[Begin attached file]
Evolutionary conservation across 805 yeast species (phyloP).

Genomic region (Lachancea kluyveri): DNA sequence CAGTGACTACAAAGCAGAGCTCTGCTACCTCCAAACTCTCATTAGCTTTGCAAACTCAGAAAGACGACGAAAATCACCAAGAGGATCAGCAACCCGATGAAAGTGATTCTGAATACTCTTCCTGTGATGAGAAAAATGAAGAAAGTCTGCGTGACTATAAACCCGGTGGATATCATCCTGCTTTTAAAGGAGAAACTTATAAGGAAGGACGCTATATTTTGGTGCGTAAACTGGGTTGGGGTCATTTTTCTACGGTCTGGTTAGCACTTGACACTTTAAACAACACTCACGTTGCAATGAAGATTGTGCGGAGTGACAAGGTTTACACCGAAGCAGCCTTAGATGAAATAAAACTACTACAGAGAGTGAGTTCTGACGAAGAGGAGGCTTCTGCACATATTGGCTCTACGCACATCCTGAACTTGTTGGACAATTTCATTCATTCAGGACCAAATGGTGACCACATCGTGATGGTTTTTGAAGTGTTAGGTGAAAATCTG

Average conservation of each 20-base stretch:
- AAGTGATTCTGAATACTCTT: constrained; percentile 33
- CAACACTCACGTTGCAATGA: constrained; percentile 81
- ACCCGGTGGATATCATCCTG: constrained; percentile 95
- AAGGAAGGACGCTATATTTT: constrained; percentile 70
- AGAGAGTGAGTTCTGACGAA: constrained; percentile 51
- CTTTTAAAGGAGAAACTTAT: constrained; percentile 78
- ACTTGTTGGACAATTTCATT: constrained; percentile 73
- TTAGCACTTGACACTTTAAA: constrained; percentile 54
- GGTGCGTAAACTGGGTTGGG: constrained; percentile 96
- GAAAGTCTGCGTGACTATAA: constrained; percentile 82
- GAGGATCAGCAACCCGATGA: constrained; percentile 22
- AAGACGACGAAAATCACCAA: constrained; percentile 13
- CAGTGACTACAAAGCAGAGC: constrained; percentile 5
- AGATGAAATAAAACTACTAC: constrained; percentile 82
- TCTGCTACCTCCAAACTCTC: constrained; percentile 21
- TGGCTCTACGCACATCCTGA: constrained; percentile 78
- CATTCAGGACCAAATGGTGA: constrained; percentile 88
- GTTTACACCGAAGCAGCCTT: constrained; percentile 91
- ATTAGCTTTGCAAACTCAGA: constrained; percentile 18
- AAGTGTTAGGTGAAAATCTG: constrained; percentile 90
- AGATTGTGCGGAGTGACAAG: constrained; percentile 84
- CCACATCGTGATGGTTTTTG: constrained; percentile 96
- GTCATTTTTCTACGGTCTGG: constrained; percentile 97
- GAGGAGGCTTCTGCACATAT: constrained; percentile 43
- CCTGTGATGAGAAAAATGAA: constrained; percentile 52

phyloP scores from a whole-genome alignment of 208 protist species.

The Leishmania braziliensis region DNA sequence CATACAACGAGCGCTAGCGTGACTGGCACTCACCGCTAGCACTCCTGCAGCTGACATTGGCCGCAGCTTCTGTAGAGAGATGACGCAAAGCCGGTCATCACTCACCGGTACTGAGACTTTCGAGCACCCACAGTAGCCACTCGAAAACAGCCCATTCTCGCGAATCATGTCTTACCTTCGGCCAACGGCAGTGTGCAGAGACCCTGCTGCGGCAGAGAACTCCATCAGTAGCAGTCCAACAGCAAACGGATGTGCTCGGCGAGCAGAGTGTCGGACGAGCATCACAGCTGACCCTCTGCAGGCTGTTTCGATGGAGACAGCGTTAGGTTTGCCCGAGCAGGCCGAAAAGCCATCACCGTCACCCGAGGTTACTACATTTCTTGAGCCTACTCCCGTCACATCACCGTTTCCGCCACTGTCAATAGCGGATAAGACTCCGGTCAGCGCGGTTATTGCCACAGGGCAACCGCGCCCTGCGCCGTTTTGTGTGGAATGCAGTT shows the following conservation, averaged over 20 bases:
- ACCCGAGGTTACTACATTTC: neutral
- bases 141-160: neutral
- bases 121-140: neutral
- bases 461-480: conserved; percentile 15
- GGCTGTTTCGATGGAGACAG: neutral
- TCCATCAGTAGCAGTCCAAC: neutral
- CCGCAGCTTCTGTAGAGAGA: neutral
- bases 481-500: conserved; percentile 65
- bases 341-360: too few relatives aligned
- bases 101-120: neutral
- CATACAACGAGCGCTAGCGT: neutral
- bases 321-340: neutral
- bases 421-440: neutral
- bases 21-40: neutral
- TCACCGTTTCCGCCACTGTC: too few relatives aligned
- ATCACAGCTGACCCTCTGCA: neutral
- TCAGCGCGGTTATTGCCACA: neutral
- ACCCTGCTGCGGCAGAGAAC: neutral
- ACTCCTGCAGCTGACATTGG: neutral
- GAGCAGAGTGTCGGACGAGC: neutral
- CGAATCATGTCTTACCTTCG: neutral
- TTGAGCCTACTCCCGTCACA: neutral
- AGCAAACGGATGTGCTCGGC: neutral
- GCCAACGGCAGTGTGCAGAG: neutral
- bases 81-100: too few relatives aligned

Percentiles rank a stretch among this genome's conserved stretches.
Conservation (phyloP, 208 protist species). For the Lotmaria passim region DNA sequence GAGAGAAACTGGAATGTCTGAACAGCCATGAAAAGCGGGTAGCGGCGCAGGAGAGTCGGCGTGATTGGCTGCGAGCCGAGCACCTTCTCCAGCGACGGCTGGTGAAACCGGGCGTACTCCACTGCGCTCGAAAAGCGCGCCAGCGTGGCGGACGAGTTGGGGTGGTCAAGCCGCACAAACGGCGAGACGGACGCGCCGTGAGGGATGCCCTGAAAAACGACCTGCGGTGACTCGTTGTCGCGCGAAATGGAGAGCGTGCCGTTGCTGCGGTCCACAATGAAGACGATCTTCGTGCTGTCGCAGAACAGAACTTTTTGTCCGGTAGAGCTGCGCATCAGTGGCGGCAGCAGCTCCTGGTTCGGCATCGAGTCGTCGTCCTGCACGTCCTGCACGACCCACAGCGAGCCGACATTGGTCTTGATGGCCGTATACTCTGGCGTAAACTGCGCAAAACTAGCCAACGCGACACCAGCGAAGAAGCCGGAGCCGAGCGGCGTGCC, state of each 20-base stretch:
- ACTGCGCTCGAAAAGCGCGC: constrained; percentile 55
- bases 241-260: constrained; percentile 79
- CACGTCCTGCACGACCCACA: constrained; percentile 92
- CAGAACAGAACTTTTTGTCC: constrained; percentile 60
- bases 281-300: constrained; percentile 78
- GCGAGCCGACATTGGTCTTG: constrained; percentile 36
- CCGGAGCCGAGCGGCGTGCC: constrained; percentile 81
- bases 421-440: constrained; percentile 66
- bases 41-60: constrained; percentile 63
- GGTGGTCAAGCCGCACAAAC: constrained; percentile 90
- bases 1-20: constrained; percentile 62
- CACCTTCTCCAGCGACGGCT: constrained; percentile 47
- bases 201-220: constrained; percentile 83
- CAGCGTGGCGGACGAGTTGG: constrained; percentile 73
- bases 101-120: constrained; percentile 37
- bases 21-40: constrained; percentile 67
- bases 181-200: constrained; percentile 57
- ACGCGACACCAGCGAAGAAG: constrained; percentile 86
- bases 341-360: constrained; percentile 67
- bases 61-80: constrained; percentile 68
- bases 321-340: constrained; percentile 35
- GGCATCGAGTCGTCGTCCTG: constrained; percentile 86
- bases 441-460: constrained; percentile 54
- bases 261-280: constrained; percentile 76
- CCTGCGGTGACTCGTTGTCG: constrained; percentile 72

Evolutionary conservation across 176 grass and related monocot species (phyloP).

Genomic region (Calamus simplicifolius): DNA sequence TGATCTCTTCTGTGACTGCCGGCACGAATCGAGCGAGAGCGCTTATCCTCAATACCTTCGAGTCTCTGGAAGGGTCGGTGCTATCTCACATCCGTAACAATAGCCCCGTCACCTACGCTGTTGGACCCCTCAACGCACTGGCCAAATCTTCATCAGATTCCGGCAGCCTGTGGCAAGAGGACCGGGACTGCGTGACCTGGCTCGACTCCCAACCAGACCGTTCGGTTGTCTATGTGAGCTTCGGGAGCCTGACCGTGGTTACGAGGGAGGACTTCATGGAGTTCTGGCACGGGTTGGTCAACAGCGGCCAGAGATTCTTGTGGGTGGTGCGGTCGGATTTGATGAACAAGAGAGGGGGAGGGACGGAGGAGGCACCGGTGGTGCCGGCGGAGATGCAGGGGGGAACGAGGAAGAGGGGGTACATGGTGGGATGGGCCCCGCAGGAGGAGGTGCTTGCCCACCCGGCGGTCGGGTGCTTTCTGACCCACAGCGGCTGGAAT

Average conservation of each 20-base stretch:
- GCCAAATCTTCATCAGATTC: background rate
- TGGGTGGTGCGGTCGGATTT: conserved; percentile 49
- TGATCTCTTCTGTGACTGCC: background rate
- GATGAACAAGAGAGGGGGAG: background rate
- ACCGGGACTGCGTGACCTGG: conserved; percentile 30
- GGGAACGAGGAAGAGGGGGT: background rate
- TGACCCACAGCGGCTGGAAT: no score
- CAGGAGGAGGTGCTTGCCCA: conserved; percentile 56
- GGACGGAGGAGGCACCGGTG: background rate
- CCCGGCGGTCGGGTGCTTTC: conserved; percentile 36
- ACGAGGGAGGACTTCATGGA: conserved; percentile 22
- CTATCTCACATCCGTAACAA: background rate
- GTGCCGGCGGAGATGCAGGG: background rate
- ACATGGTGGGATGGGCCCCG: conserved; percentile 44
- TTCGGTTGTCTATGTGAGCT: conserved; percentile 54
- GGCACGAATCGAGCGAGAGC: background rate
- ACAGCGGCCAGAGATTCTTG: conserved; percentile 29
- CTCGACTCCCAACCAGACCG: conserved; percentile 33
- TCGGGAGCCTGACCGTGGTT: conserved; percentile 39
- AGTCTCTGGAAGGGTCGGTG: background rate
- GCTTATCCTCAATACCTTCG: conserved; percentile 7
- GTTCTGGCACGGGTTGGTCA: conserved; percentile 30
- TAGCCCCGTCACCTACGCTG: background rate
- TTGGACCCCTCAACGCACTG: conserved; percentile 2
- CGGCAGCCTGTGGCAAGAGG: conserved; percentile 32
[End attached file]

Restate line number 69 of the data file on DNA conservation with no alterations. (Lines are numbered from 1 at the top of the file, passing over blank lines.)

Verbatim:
- CACCTTCTCCAGCGACGGCT: constrained; percentile 47